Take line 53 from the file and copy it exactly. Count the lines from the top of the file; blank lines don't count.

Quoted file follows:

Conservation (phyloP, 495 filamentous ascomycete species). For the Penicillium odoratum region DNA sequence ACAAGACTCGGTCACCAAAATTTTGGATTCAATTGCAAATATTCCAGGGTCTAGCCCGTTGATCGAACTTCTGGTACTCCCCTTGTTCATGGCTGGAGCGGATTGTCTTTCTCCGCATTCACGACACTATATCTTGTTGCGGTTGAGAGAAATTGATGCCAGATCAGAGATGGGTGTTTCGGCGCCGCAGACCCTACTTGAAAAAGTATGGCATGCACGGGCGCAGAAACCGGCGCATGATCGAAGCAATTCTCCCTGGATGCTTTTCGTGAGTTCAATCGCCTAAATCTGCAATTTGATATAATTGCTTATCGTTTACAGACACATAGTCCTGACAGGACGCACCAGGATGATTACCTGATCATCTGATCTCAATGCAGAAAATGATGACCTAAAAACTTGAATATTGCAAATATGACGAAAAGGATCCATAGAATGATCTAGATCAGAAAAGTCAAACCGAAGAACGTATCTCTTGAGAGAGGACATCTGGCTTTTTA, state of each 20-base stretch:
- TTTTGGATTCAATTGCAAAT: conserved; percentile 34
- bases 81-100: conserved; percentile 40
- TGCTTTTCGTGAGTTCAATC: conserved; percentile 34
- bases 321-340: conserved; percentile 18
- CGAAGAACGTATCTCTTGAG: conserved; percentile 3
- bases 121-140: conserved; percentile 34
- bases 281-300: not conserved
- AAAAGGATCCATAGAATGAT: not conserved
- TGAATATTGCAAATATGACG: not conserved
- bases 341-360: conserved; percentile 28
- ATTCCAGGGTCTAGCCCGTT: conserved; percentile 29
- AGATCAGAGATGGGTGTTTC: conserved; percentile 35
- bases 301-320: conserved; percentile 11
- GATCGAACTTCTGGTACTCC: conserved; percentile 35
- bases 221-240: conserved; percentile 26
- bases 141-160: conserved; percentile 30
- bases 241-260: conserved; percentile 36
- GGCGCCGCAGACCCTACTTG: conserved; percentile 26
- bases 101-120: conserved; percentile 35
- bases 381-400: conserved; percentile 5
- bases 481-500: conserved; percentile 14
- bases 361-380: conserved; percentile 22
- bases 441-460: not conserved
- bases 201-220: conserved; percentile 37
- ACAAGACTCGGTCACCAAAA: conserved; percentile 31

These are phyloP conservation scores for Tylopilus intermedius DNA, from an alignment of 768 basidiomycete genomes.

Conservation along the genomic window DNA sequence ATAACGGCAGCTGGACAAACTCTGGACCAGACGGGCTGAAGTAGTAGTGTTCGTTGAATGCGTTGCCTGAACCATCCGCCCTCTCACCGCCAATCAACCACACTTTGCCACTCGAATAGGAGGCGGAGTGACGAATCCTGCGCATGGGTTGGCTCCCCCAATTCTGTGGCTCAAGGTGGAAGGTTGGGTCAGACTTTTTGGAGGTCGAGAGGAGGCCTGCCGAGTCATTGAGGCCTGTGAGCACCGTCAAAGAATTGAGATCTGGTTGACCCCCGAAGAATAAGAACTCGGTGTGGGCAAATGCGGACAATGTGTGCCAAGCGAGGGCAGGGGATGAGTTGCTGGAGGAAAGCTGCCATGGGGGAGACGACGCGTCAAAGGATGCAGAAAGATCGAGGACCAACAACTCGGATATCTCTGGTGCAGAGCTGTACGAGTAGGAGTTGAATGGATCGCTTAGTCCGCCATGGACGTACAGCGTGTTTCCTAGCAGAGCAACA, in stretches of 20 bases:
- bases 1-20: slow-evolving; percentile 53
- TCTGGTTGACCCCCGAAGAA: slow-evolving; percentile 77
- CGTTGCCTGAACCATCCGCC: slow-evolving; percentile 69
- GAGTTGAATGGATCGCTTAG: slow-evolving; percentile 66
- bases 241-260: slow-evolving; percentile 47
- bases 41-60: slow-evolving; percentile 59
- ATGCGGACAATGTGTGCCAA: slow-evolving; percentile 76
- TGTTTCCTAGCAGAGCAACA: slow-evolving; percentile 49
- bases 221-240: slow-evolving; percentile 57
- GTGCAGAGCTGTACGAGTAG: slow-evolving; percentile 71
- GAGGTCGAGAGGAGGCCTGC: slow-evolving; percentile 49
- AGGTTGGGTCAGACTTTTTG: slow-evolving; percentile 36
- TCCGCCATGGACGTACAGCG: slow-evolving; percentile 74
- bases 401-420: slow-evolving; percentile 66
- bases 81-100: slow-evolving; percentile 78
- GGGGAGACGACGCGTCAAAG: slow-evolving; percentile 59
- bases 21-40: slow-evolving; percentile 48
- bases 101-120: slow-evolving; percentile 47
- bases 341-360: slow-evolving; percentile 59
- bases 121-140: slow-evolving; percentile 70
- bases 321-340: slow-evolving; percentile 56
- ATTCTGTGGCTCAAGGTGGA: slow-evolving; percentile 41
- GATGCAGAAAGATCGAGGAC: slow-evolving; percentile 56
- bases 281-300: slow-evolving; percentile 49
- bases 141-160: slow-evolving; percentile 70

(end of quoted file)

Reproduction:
- bases 141-160: slow-evolving; percentile 70